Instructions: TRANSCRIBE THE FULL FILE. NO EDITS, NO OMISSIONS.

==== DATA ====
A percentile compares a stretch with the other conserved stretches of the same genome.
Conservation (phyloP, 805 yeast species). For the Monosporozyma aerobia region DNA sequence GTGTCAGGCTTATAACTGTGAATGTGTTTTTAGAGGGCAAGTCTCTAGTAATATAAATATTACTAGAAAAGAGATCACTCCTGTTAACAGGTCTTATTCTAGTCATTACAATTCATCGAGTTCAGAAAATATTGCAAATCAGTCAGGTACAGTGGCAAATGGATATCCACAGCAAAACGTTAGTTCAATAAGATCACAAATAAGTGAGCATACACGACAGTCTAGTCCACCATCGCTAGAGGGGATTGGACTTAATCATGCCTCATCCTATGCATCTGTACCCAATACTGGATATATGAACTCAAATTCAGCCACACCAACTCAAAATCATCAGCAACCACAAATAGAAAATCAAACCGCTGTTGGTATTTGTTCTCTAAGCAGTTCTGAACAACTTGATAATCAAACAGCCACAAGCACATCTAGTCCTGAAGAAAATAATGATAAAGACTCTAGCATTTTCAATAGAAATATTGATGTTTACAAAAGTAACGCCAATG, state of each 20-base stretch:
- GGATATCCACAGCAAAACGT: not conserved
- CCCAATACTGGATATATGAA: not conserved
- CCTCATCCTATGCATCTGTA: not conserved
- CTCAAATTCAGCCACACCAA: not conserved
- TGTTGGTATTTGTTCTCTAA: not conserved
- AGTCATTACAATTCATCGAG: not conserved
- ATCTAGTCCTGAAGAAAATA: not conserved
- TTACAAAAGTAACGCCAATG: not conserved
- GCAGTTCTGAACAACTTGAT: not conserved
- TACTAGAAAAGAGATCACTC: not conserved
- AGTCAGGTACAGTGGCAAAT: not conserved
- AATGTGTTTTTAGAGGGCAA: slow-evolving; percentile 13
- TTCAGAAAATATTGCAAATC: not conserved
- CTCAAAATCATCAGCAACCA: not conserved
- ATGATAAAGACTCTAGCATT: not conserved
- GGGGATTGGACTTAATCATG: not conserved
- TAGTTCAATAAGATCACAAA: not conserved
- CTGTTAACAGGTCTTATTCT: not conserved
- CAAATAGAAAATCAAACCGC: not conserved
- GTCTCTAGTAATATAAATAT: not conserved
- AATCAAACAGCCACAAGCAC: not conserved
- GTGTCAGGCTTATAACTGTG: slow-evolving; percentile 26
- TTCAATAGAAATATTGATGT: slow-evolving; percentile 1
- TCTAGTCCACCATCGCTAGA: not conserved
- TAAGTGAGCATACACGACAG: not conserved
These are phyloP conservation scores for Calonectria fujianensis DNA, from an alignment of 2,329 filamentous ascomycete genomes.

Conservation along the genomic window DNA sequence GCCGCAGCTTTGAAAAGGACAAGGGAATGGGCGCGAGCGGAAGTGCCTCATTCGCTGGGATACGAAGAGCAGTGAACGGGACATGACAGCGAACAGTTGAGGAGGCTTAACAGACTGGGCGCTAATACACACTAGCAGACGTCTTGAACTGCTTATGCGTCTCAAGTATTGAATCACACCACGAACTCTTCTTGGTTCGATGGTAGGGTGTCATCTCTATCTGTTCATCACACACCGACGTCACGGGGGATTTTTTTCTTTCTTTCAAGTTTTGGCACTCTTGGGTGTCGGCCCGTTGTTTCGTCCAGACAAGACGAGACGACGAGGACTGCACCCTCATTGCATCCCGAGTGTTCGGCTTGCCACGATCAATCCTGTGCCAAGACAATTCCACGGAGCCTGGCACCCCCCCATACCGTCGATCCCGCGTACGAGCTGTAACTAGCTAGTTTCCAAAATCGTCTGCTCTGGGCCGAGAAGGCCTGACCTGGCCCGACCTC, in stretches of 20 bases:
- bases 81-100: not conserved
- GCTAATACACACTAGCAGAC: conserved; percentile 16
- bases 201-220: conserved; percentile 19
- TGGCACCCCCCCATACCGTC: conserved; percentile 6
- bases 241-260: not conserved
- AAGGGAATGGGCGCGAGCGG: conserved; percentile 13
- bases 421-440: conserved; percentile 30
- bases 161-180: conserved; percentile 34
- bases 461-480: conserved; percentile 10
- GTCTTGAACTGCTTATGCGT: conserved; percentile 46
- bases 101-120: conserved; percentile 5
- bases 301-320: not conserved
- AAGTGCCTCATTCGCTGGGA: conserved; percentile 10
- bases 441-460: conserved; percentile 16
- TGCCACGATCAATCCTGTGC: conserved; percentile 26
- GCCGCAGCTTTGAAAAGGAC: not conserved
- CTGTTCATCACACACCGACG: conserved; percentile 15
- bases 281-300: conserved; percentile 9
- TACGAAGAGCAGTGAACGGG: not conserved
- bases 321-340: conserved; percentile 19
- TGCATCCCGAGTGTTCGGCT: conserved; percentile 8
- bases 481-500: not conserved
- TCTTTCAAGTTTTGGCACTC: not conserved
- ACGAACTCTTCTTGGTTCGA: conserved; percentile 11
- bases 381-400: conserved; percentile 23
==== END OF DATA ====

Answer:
A percentile compares a stretch with the other conserved stretches of the same genome.
Conservation (phyloP, 805 yeast species). For the Monosporozyma aerobia region DNA sequence GTGTCAGGCTTATAACTGTGAATGTGTTTTTAGAGGGCAAGTCTCTAGTAATATAAATATTACTAGAAAAGAGATCACTCCTGTTAACAGGTCTTATTCTAGTCATTACAATTCATCGAGTTCAGAAAATATTGCAAATCAGTCAGGTACAGTGGCAAATGGATATCCACAGCAAAACGTTAGTTCAATAAGATCACAAATAAGTGAGCATACACGACAGTCTAGTCCACCATCGCTAGAGGGGATTGGACTTAATCATGCCTCATCCTATGCATCTGTACCCAATACTGGATATATGAACTCAAATTCAGCCACACCAACTCAAAATCATCAGCAACCACAAATAGAAAATCAAACCGCTGTTGGTATTTGTTCTCTAAGCAGTTCTGAACAACTTGATAATCAAACAGCCACAAGCACATCTAGTCCTGAAGAAAATAATGATAAAGACTCTAGCATTTTCAATAGAAATATTGATGTTTACAAAAGTAACGCCAATG, state of each 20-base stretch:
- GGATATCCACAGCAAAACGT: not conserved
- CCCAATACTGGATATATGAA: not conserved
- CCTCATCCTATGCATCTGTA: not conserved
- CTCAAATTCAGCCACACCAA: not conserved
- TGTTGGTATTTGTTCTCTAA: not conserved
- AGTCATTACAATTCATCGAG: not conserved
- ATCTAGTCCTGAAGAAAATA: not conserved
- TTACAAAAGTAACGCCAATG: not conserved
- GCAGTTCTGAACAACTTGAT: not conserved
- TACTAGAAAAGAGATCACTC: not conserved
- AGTCAGGTACAGTGGCAAAT: not conserved
- AATGTGTTTTTAGAGGGCAA: slow-evolving; percentile 13
- TTCAGAAAATATTGCAAATC: not conserved
- CTCAAAATCATCAGCAACCA: not conserved
- ATGATAAAGACTCTAGCATT: not conserved
- GGGGATTGGACTTAATCATG: not conserved
- TAGTTCAATAAGATCACAAA: not conserved
- CTGTTAACAGGTCTTATTCT: not conserved
- CAAATAGAAAATCAAACCGC: not conserved
- GTCTCTAGTAATATAAATAT: not conserved
- AATCAAACAGCCACAAGCAC: not conserved
- GTGTCAGGCTTATAACTGTG: slow-evolving; percentile 26
- TTCAATAGAAATATTGATGT: slow-evolving; percentile 1
- TCTAGTCCACCATCGCTAGA: not conserved
- TAAGTGAGCATACACGACAG: not conserved
These are phyloP conservation scores for Calonectria fujianensis DNA, from an alignment of 2,329 filamentous ascomycete genomes.

Conservation along the genomic window DNA sequence GCCGCAGCTTTGAAAAGGACAAGGGAATGGGCGCGAGCGGAAGTGCCTCATTCGCTGGGATACGAAGAGCAGTGAACGGGACATGACAGCGAACAGTTGAGGAGGCTTAACAGACTGGGCGCTAATACACACTAGCAGACGTCTTGAACTGCTTATGCGTCTCAAGTATTGAATCACACCACGAACTCTTCTTGGTTCGATGGTAGGGTGTCATCTCTATCTGTTCATCACACACCGACGTCACGGGGGATTTTTTTCTTTCTTTCAAGTTTTGGCACTCTTGGGTGTCGGCCCGTTGTTTCGTCCAGACAAGACGAGACGACGAGGACTGCACCCTCATTGCATCCCGAGTGTTCGGCTTGCCACGATCAATCCTGTGCCAAGACAATTCCACGGAGCCTGGCACCCCCCCATACCGTCGATCCCGCGTACGAGCTGTAACTAGCTAGTTTCCAAAATCGTCTGCTCTGGGCCGAGAAGGCCTGACCTGGCCCGACCTC, in stretches of 20 bases:
- bases 81-100: not conserved
- GCTAATACACACTAGCAGAC: conserved; percentile 16
- bases 201-220: conserved; percentile 19
- TGGCACCCCCCCATACCGTC: conserved; percentile 6
- bases 241-260: not conserved
- AAGGGAATGGGCGCGAGCGG: conserved; percentile 13
- bases 421-440: conserved; percentile 30
- bases 161-180: conserved; percentile 34
- bases 461-480: conserved; percentile 10
- GTCTTGAACTGCTTATGCGT: conserved; percentile 46
- bases 101-120: conserved; percentile 5
- bases 301-320: not conserved
- AAGTGCCTCATTCGCTGGGA: conserved; percentile 10
- bases 441-460: conserved; percentile 16
- TGCCACGATCAATCCTGTGC: conserved; percentile 26
- GCCGCAGCTTTGAAAAGGAC: not conserved
- CTGTTCATCACACACCGACG: conserved; percentile 15
- bases 281-300: conserved; percentile 9
- TACGAAGAGCAGTGAACGGG: not conserved
- bases 321-340: conserved; percentile 19
- TGCATCCCGAGTGTTCGGCT: conserved; percentile 8
- bases 481-500: not conserved
- TCTTTCAAGTTTTGGCACTC: not conserved
- ACGAACTCTTCTTGGTTCGA: conserved; percentile 11
- bases 381-400: conserved; percentile 23